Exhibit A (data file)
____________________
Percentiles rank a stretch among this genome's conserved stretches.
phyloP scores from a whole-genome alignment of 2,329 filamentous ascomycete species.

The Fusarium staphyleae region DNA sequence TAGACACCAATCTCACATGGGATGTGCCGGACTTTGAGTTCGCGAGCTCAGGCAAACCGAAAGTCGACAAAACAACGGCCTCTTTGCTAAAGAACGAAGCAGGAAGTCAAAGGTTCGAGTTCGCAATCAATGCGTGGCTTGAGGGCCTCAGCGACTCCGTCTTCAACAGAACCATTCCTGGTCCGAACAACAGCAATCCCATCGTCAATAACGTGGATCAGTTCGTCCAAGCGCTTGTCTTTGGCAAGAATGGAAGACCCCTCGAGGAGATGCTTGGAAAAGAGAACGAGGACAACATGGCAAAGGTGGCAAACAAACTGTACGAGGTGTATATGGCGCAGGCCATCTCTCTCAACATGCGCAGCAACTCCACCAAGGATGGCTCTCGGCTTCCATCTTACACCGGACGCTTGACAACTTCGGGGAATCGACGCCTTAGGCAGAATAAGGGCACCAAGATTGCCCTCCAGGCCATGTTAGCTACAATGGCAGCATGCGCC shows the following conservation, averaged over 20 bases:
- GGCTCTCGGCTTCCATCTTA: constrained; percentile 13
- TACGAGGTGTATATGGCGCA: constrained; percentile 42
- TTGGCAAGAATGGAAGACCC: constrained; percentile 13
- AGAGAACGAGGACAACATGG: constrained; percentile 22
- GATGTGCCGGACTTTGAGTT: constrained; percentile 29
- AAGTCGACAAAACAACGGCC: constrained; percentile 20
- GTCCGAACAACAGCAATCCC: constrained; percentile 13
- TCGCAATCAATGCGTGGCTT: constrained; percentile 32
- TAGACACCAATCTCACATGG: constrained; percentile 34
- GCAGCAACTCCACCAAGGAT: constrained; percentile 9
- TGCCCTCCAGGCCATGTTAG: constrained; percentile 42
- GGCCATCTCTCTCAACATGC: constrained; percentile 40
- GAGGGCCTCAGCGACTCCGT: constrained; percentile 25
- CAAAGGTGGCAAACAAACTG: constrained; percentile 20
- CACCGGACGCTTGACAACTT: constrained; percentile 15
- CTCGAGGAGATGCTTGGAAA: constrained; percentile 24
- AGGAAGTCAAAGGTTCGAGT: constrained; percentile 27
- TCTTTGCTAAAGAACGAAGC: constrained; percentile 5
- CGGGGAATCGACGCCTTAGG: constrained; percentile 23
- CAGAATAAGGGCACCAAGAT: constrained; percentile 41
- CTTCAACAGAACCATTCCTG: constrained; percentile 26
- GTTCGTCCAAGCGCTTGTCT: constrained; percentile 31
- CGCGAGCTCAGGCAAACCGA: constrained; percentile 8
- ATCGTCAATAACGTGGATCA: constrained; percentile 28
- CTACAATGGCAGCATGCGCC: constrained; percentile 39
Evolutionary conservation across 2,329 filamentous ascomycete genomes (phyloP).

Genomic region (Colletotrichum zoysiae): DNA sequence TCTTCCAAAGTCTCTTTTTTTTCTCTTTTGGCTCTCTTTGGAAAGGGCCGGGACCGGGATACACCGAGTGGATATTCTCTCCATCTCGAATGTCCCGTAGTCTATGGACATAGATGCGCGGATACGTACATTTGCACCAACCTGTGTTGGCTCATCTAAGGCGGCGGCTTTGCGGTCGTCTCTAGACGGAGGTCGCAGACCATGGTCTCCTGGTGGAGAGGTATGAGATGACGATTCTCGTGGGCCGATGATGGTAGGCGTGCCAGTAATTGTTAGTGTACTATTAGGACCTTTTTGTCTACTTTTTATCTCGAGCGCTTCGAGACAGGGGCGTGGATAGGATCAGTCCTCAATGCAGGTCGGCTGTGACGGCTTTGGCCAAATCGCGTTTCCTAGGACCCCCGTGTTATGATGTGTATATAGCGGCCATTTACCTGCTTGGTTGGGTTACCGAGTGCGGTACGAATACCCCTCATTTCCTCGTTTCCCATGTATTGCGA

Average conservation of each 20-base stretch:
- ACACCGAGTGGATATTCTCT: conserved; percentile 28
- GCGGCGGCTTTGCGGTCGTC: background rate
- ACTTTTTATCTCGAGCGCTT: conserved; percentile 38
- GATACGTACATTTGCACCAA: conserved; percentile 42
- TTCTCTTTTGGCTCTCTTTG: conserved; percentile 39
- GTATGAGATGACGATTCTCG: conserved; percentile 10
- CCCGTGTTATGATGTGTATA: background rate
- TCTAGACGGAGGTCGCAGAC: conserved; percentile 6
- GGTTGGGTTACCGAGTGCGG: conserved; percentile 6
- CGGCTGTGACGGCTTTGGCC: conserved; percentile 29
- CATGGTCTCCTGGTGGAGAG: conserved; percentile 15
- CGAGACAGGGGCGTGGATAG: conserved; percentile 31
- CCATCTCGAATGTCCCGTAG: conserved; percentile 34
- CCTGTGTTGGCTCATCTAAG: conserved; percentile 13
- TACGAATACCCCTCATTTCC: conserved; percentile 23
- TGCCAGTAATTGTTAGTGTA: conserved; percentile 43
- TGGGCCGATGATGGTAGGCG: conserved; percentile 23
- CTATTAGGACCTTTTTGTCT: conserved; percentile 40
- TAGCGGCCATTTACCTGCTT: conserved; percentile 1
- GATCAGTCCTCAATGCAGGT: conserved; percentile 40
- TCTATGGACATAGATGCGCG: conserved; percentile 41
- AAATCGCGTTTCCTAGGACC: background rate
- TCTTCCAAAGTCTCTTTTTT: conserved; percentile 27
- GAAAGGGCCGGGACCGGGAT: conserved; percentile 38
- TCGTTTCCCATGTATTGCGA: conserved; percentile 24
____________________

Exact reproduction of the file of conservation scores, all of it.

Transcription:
Percentiles rank a stretch among this genome's conserved stretches.
phyloP scores from a whole-genome alignment of 2,329 filamentous ascomycete species.

The Fusarium staphyleae region DNA sequence TAGACACCAATCTCACATGGGATGTGCCGGACTTTGAGTTCGCGAGCTCAGGCAAACCGAAAGTCGACAAAACAACGGCCTCTTTGCTAAAGAACGAAGCAGGAAGTCAAAGGTTCGAGTTCGCAATCAATGCGTGGCTTGAGGGCCTCAGCGACTCCGTCTTCAACAGAACCATTCCTGGTCCGAACAACAGCAATCCCATCGTCAATAACGTGGATCAGTTCGTCCAAGCGCTTGTCTTTGGCAAGAATGGAAGACCCCTCGAGGAGATGCTTGGAAAAGAGAACGAGGACAACATGGCAAAGGTGGCAAACAAACTGTACGAGGTGTATATGGCGCAGGCCATCTCTCTCAACATGCGCAGCAACTCCACCAAGGATGGCTCTCGGCTTCCATCTTACACCGGACGCTTGACAACTTCGGGGAATCGACGCCTTAGGCAGAATAAGGGCACCAAGATTGCCCTCCAGGCCATGTTAGCTACAATGGCAGCATGCGCC shows the following conservation, averaged over 20 bases:
- GGCTCTCGGCTTCCATCTTA: constrained; percentile 13
- TACGAGGTGTATATGGCGCA: constrained; percentile 42
- TTGGCAAGAATGGAAGACCC: constrained; percentile 13
- AGAGAACGAGGACAACATGG: constrained; percentile 22
- GATGTGCCGGACTTTGAGTT: constrained; percentile 29
- AAGTCGACAAAACAACGGCC: constrained; percentile 20
- GTCCGAACAACAGCAATCCC: constrained; percentile 13
- TCGCAATCAATGCGTGGCTT: constrained; percentile 32
- TAGACACCAATCTCACATGG: constrained; percentile 34
- GCAGCAACTCCACCAAGGAT: constrained; percentile 9
- TGCCCTCCAGGCCATGTTAG: constrained; percentile 42
- GGCCATCTCTCTCAACATGC: constrained; percentile 40
- GAGGGCCTCAGCGACTCCGT: constrained; percentile 25
- CAAAGGTGGCAAACAAACTG: constrained; percentile 20
- CACCGGACGCTTGACAACTT: constrained; percentile 15
- CTCGAGGAGATGCTTGGAAA: constrained; percentile 24
- AGGAAGTCAAAGGTTCGAGT: constrained; percentile 27
- TCTTTGCTAAAGAACGAAGC: constrained; percentile 5
- CGGGGAATCGACGCCTTAGG: constrained; percentile 23
- CAGAATAAGGGCACCAAGAT: constrained; percentile 41
- CTTCAACAGAACCATTCCTG: constrained; percentile 26
- GTTCGTCCAAGCGCTTGTCT: constrained; percentile 31
- CGCGAGCTCAGGCAAACCGA: constrained; percentile 8
- ATCGTCAATAACGTGGATCA: constrained; percentile 28
- CTACAATGGCAGCATGCGCC: constrained; percentile 39
Evolutionary conservation across 2,329 filamentous ascomycete genomes (phyloP).

Genomic region (Colletotrichum zoysiae): DNA sequence TCTTCCAAAGTCTCTTTTTTTTCTCTTTTGGCTCTCTTTGGAAAGGGCCGGGACCGGGATACACCGAGTGGATATTCTCTCCATCTCGAATGTCCCGTAGTCTATGGACATAGATGCGCGGATACGTACATTTGCACCAACCTGTGTTGGCTCATCTAAGGCGGCGGCTTTGCGGTCGTCTCTAGACGGAGGTCGCAGACCATGGTCTCCTGGTGGAGAGGTATGAGATGACGATTCTCGTGGGCCGATGATGGTAGGCGTGCCAGTAATTGTTAGTGTACTATTAGGACCTTTTTGTCTACTTTTTATCTCGAGCGCTTCGAGACAGGGGCGTGGATAGGATCAGTCCTCAATGCAGGTCGGCTGTGACGGCTTTGGCCAAATCGCGTTTCCTAGGACCCCCGTGTTATGATGTGTATATAGCGGCCATTTACCTGCTTGGTTGGGTTACCGAGTGCGGTACGAATACCCCTCATTTCCTCGTTTCCCATGTATTGCGA

Average conservation of each 20-base stretch:
- ACACCGAGTGGATATTCTCT: conserved; percentile 28
- GCGGCGGCTTTGCGGTCGTC: background rate
- ACTTTTTATCTCGAGCGCTT: conserved; percentile 38
- GATACGTACATTTGCACCAA: conserved; percentile 42
- TTCTCTTTTGGCTCTCTTTG: conserved; percentile 39
- GTATGAGATGACGATTCTCG: conserved; percentile 10
- CCCGTGTTATGATGTGTATA: background rate
- TCTAGACGGAGGTCGCAGAC: conserved; percentile 6
- GGTTGGGTTACCGAGTGCGG: conserved; percentile 6
- CGGCTGTGACGGCTTTGGCC: conserved; percentile 29
- CATGGTCTCCTGGTGGAGAG: conserved; percentile 15
- CGAGACAGGGGCGTGGATAG: conserved; percentile 31
- CCATCTCGAATGTCCCGTAG: conserved; percentile 34
- CCTGTGTTGGCTCATCTAAG: conserved; percentile 13
- TACGAATACCCCTCATTTCC: conserved; percentile 23
- TGCCAGTAATTGTTAGTGTA: conserved; percentile 43
- TGGGCCGATGATGGTAGGCG: conserved; percentile 23
- CTATTAGGACCTTTTTGTCT: conserved; percentile 40
- TAGCGGCCATTTACCTGCTT: conserved; percentile 1
- GATCAGTCCTCAATGCAGGT: conserved; percentile 40
- TCTATGGACATAGATGCGCG: conserved; percentile 41
- AAATCGCGTTTCCTAGGACC: background rate
- TCTTCCAAAGTCTCTTTTTT: conserved; percentile 27
- GAAAGGGCCGGGACCGGGAT: conserved; percentile 38
- TCGTTTCCCATGTATTGCGA: conserved; percentile 24